It happens slowly, then all at once. A family member starts to need help accomplishing tasks they used to do without issue: things like driving, cleaning, reading, or cooking. They may insist they’re fine or be completely oblivious to their struggle – they’ve coped with it as a slow change and may not recognize the difference. If you’ve started to notice these changes in your parents or someone else around you, it may be difficult to breach the subject. How do you tell the person who taught you to drive that they need to stop? How do you tell the sibling you grew up teasing that they need to accept your help? More broadly, how can you talk with your family member or care recipient about care in a constructive and productive way? Let’s discuss.
Making the Conversation Happen
One of the most crucial things for the long-term relationship with your care recipient is to have the formal conversation that they need your help. Don’t assume they know or will come to you when they’re ready, because that time may never come. Instead, plan for it.
- Prepare for opposition.
- They may not recognize their need.
- They may feel uncomfortable and try to cut you short.
- They may fear help as a threat to their independence.
- Bring in other family members/friends if needed.
- Let them air their concerns and lend a comforting ear.
- Remind them that your help will help them retain independence, not lose it.
Example of how to approach the conversation from Visiting Angel:
SCENARIO: You’re worried about your father’s ability to drive and he mentions heading to the grocery store.
SAY: “I see you’re planning to go to the grocery store. I think it would be a great idea to ride with [the neighbor/friend/spouse] next time or even hire a professional who can take you where you need to go. You could tell her exactly where you want to go and she’ll get you there. You’d be in control.”
Share Your Feelings and Set Boundaries
You have a new role to play, from a spouse/sibling/friend to caregiver, or an almost complete role-reversal in the case of a parent. This is uncomfortable for both of you. The easiest way to move past this discomfort is to talk it out.
It’s worth discussing how this situation makes you feel and what boundaries should be set in an honest but constructive way. Here are some talking points to consider:
- The change in your roles and relationship
- How they’d like treatment decisions made
- Any changes you’re worried about in your life outside of care
- What you want to share with one another
- What they feel comfortable sharing with others (family, friends, etc.)
Listen to Their Feelings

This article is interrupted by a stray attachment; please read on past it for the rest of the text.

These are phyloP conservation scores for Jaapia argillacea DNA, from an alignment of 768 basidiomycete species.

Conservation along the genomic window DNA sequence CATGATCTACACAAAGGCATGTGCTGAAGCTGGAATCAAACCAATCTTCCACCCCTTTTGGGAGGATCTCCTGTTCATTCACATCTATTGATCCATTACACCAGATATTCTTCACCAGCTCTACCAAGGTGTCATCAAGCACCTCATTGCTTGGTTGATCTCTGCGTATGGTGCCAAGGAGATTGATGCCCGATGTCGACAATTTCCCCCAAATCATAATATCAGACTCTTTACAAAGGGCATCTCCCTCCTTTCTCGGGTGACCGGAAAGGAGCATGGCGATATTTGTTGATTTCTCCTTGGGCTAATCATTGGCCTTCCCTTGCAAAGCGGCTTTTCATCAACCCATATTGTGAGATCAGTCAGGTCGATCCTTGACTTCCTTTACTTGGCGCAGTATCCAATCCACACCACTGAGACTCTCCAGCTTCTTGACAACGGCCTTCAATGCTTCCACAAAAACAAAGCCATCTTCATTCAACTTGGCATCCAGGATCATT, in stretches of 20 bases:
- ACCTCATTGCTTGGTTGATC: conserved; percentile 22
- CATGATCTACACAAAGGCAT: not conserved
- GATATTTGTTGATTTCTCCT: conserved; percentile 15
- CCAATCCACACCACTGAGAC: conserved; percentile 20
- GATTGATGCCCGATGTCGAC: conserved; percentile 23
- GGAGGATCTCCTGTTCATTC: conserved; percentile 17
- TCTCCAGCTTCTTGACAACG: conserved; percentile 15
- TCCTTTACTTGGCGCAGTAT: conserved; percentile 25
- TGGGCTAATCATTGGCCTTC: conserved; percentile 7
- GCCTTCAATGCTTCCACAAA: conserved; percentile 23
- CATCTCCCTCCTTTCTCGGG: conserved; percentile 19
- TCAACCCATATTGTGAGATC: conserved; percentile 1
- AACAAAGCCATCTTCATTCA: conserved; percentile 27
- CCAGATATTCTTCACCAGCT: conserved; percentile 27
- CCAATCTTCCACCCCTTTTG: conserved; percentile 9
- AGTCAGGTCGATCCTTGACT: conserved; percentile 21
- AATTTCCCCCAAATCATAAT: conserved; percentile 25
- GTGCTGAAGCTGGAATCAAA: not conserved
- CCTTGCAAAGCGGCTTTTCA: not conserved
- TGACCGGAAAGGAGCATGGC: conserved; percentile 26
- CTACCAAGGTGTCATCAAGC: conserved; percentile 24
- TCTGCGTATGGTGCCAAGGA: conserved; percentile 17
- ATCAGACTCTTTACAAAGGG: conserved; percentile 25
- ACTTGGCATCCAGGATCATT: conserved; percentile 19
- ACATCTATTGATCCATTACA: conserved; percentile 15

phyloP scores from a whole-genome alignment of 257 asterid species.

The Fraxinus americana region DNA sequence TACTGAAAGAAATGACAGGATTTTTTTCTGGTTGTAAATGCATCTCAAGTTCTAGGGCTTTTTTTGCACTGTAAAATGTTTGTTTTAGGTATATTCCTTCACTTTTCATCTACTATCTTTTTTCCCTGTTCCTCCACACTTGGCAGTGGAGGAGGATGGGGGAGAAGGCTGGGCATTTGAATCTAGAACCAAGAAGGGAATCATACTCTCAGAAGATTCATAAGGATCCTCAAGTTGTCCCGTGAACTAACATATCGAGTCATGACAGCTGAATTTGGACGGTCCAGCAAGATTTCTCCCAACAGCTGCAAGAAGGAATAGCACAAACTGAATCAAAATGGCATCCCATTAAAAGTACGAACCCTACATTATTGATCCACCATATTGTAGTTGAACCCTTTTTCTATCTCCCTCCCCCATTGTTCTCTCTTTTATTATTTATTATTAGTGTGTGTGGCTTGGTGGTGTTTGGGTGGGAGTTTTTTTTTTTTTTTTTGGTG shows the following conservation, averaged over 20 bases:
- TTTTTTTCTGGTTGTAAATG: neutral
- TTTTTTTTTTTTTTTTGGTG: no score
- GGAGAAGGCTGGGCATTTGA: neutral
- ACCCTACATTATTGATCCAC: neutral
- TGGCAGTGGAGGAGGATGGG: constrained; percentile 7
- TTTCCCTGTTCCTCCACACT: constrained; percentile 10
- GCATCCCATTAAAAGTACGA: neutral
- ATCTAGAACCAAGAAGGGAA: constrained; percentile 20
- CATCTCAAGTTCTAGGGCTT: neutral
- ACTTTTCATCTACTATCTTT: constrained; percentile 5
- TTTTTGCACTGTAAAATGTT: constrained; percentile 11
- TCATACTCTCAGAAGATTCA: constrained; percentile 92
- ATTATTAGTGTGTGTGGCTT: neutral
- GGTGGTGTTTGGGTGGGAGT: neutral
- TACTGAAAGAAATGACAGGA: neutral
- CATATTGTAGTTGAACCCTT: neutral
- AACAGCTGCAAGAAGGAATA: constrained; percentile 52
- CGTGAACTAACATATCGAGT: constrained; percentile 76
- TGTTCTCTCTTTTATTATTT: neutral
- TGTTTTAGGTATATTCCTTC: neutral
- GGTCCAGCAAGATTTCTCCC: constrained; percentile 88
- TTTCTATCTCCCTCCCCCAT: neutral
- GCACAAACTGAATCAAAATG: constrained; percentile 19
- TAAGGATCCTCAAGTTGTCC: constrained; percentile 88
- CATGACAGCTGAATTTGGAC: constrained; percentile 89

Listening with an empathetic ear is a skill that takes work to cultivate. Many of us grew up listening to respond instead of listening to understand, and there’s a crucial difference between the two. By listening to understand, you’ll both come away from the conversation with a deeper and more positive connection. Let’s talk about how to do this briefly:
- Stay quiet. Let them talk without interruption and leave an almost uncomfortable amount of silence between thoughts to ensure they’ve said what they need to.
- Look at body language. Often what people say is not what they mean. These moments will stand out better if you can read what their heart and body say, not just their words.
- Put away distractions. Silence your phone, flip it so it’s laying screen-down, and/or move it out of the room. These are signals to the other person that you’re fully listening and that they have your full attention.
Providing care to a loved one is a difficult topic of conversation – one that needs to be handled both firmly (clearly) and with care. By having direct conversations, discussing your concerns, setting boundaries, and understanding their perspective you’ll build a strong foundation for this shift in roles. Continue to check in and open a line of communication as time goes on to ensure you’re still on the same page.
The role of caregiver is tough, but by becoming one, you’re joining a large, strong, and helpful community of people who are or have been in your shoes. The California Caregiver Resource Centers were created with caregivers both in mind and at heart to be a free resource as you navigate the challenging role you’re in. We would love to connect you with your local Center, which can talk more about local programs for caregivers, answer your questions, and explain how they can best support you.Share this post: